Due to its immense popularity and iconic nature, the meaning behind the words of “Amazing Grace” has become as individual as the singer or listener. Bruce Hindmarsh suggests that the secular popularity of “Amazing Grace” is due to the absence of any mention of God in the lyrics until the fourth verse (by Excell’s version, the fourth verse begins “When we’ve been there ten thousand years”), and that the song represents the ability of humanity to transform itself instead of a transformation taking place at the hands of God. “Grace”, however, had a clearer meaning to John Newton, as he used the word to represent God or the power of God.
The transformative power of the song was investigated by journalist Bill Moyers in a documentary released in 1990. Moyers was inspired to focus on the song’s power after watching a performance at Lincoln Center, where the audience consisted of Christians and non-Christians, and he noticed that it had an equal impact on everybody in attendance, unifying them. James Basker also acknowledged this force when he explained why he chose “Amazing Grace” to represent a collection of anti-slavery poetry: “there is a transformative power that is applicable … : the transformation of sin and sorrow into grace, of suffering into beauty, of alienation into empathy and connection, of the unspeakable into imaginative literature.”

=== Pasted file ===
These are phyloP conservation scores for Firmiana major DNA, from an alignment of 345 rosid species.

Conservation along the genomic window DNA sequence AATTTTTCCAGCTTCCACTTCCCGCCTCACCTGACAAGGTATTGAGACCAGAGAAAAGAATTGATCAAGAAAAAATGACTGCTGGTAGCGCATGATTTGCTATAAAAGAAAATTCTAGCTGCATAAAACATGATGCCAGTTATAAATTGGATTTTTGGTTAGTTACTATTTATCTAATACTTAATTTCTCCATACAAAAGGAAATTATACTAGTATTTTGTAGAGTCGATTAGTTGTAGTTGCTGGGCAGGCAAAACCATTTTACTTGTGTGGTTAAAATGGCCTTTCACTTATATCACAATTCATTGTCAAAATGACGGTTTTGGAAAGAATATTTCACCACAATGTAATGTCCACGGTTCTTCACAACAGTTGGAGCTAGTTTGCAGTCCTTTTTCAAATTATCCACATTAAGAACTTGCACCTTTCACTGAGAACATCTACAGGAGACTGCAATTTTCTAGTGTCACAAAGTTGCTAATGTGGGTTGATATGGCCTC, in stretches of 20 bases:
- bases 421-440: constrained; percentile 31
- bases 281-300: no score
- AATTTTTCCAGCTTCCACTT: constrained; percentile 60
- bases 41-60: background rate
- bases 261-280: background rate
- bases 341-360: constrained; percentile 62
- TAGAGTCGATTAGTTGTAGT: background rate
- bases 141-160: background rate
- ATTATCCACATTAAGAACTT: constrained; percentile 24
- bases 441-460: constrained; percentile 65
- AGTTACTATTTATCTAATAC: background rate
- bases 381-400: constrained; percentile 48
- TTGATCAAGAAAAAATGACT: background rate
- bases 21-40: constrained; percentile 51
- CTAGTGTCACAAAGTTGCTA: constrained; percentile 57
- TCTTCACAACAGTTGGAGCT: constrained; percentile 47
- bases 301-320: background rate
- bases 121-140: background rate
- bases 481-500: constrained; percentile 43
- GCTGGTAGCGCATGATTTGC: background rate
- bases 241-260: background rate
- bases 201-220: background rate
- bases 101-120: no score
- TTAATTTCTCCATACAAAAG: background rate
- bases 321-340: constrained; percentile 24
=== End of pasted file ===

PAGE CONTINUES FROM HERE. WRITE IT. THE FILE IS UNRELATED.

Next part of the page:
A song so popular that it could be preformed in public and enjoyed by both Christian and non-Christian audiences.
The brief program included two songs: Amazing Grace and Hallelujah.
This quiet, devastating and hopeful memorial reminded me of the remarkable and wholly improbable journey of this song, Hallelujah, into something like a canonical song of memorial or pathos in American culture. That this should be so is actually quite odd, not least because it is not at all clear what the song, in its totality, is even about. And a number of things the song is quite clearly about … well, they are not what you’d expect in a song now treated as appropriate, uplifting and fitting for all occasions and audiences.
Mainstream or memorial versions commonly expurgate the song’s erotic imagery. But it can’t all be ironed out. This energy, rumbling rough under the simplified lyrics, gives a power and ballast even to the more sanitized versions. In any case the mixing and matching of lyrics is possible because Leonard Cohen wrote numerous different lyrics for the song. You can mix and match them and create your own version.